Eye of the Beholder

The Berlin-based florist Ruby Barber of Mary Lennox created some of her signature cloud arrangements with once-neglected weeds. A composite of individual arrangements, from left, of weeping amaranth and fresh and dried wild grasses; an abundant gathering of the once-humble smoke bush, now a fashionable challenger to traditional hothouse flowers; and Queen Anne’s lace. Credit Photograph by Guido Castagnoli. Flowers styled by Mary Lennox

Ralph Waldo Emerson may have written that a weed is just “a plant whose virtues have not yet been discovered,”  but another way of stating it is that a weed “is a plant growing in the wrong place”. The current revalorization of the “common weed”– aesthetically, culinarily and nutritionally — dovetails beautifully with much of what we highlight on this site.  Thanks to Ligaya Mishan of the NYTimes for the refocus.

How the Common Weed Has Grown on Florists (and Chefs)

From the flower arrangement to the plate, this is the era of the formerly unwanted plant.

A WEED IS UNWANTED: That is its definition. It is a plant that we have deemed to have no value because it contributes nothing to our life, neither nourishment nor beauty. Why should it help us when it doesn’t need us to survive, its seeds borne on the idlest gust, taking root and thriving in even the cruelest terrain? It stands wholly apart from human civilization, hardy and self-sustaining, mocking our hegemony, claiming the earth as its own. Worse, it is a predator, stealing resources — real estate, sunlight — from the plants we do value and rely on, crowding them out, threatening their existence and, by extension, ours.

A weed is never singular but an army. Its legions sweep across land like the Golden Horde, “always three steps ahead of the gardener, traveling underground, seeding by the million, smothering all in their path,” says the British writer and landscape designer Isabel Bannerman. Her husband and partner, Julian Bannerman, frames it slightly less savagely: The garden “is a bit like having a party. What we call weeds are the uninvited guests.” And in the Swedish writer and illustrator Elsa Beskow’s picture book “The Flowers’ Festival,” originally published in 1914 as “Blomsterfesten i Tappan,” they appear as exactly that, a rabble of thistles, chickweed, nettles and burdock, “scoundrels and beggars and ragamuffins” all, consigned to a ditch outside the garden to glower while the violets and orchids revel. “But we’re flowers, too,” the weeds roar.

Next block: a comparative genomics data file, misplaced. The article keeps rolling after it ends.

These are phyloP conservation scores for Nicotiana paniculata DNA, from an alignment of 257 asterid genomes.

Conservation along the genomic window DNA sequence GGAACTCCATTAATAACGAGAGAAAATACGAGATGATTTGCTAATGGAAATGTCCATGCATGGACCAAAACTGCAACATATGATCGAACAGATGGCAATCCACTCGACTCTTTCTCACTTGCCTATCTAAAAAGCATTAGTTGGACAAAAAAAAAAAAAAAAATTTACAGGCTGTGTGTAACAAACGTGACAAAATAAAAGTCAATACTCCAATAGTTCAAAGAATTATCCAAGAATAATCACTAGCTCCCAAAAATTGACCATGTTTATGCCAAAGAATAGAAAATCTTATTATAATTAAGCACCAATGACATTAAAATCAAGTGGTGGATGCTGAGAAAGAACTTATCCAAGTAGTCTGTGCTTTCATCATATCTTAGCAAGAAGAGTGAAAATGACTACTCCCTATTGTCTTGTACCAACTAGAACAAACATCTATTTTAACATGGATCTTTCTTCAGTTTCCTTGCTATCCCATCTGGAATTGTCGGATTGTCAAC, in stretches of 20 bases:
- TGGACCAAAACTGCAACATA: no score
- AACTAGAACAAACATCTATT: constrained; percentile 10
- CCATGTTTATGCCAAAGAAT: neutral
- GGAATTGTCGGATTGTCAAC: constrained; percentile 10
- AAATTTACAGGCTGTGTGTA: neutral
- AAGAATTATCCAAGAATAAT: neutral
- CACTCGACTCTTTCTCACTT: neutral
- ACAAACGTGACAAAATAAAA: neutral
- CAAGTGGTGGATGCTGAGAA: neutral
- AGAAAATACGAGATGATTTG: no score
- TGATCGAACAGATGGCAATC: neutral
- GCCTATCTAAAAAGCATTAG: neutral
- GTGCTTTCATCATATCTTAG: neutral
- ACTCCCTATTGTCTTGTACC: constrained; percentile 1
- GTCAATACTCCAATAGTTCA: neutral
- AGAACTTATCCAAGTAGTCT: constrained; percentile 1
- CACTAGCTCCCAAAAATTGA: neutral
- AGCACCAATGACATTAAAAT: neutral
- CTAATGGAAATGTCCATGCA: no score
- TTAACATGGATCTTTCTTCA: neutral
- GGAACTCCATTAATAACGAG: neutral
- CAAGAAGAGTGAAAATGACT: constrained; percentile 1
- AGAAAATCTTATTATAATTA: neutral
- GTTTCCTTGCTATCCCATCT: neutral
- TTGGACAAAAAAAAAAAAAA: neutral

But their time has come.Now, weeds are not only welcome but guests of honor, proliferating with our blessing across front yards and formal gardens, shacking up with more “respectable” flowers in grand floral arrangements and shaggy bouquets and bringing a whiff of forest and meadow to 10-course tasting menus. This isn’t entirely new: The mid-20th-century English florist Constance Spry, a railway clerk’s daughter, was famed for heaping sprays of cow parsley at high-society weddings and debutante balls, and the revered English gardener Beth Chatto, who died in May, was nearly disqualified from one of her first horticultural shows for entering native flora that one judge ridiculed as weeds. But the current obsession with these unruly plants — among them smoke bush, with its blowsy, imprecise purplish puffs; little tufts of mimosa; and Queen Anne’s lace, which resembles a paralyzed mist — speaks to a larger cultural moment.

Something has shifted in “what we consider beautiful,” says the floral designer Sophia Moreno-Bunge of Isa Isa in Los Angeles. She’s drawn to weeds because they’re at once ubiquitous and invisible, such as the wild mustard that cloaks the city’s hillsides in spring, staining them an acid yellow — taken for granted as a backdrop but, in a vase, unrecognizable and thrillingly new. The Australian-born florist Ruby Barber plays with viewers’ expectations, making weeds, which she calls “the bullies of the plant world,” appear almost fragile in her creations for her Berlin-based botanical consultancy, Mary Lennox. She takes skinny stems of baby’s breath, an invasive species prone to infesting vacant lots (and cheap deli arrangements) and other discarded varieties, and arranges giant cloud-shaped bouquets that she inverts and suspends from ceilings in a perforated chandelier, the flowers subordinate to the spaces between them. A pouf of pampas grass, its plumes halfway between fur and feather, looks untethered and irresolute, belying its feral nature: The plant is banned from sale in parts of Australia, where it threatens habitats and endangered native trees. Barber’s fantasy is to make a bridal bouquet of dandelions in their final, full-moon, fuzzy-headed stage, just before they shed. She imagines the bouquet “slowly floating away as the bride walks down the aisle, each flower carrying a wish for the future” — and a hundred seeds to spawn a new generation.

Read the entire story here.


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